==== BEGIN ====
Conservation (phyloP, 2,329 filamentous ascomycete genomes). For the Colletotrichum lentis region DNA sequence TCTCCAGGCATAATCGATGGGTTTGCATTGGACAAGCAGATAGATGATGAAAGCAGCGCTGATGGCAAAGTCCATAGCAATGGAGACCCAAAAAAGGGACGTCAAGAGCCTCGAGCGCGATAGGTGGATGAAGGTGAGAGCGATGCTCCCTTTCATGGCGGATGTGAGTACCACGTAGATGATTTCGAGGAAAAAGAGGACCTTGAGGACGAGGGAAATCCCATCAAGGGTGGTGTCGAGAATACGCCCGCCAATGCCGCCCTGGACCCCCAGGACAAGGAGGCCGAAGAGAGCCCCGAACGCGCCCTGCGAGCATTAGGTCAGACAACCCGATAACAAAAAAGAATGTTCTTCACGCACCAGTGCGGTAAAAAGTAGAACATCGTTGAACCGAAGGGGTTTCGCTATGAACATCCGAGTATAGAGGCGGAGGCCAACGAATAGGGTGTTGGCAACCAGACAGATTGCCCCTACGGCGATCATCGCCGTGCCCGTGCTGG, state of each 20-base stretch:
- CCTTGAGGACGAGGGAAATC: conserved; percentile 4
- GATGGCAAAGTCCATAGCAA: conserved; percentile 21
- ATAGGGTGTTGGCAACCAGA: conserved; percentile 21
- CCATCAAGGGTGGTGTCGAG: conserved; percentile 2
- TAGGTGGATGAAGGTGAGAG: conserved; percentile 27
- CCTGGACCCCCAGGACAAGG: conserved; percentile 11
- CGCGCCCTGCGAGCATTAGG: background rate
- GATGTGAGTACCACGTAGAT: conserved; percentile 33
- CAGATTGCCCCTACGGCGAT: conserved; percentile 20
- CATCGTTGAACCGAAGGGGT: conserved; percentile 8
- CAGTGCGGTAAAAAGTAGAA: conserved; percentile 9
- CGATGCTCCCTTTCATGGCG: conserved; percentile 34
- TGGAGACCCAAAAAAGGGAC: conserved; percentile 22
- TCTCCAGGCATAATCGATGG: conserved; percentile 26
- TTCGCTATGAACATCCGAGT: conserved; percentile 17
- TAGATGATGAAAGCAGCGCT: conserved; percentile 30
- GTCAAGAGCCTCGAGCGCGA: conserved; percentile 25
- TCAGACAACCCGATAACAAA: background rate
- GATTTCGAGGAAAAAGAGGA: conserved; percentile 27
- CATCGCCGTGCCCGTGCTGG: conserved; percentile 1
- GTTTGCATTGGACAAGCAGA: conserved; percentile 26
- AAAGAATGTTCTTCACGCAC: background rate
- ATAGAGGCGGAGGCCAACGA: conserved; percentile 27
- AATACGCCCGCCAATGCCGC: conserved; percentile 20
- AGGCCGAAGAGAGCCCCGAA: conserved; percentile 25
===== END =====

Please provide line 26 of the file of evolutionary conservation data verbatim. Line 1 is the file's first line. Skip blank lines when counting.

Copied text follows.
- AGGCCGAAGAGAGCCCCGAA: conserved; percentile 25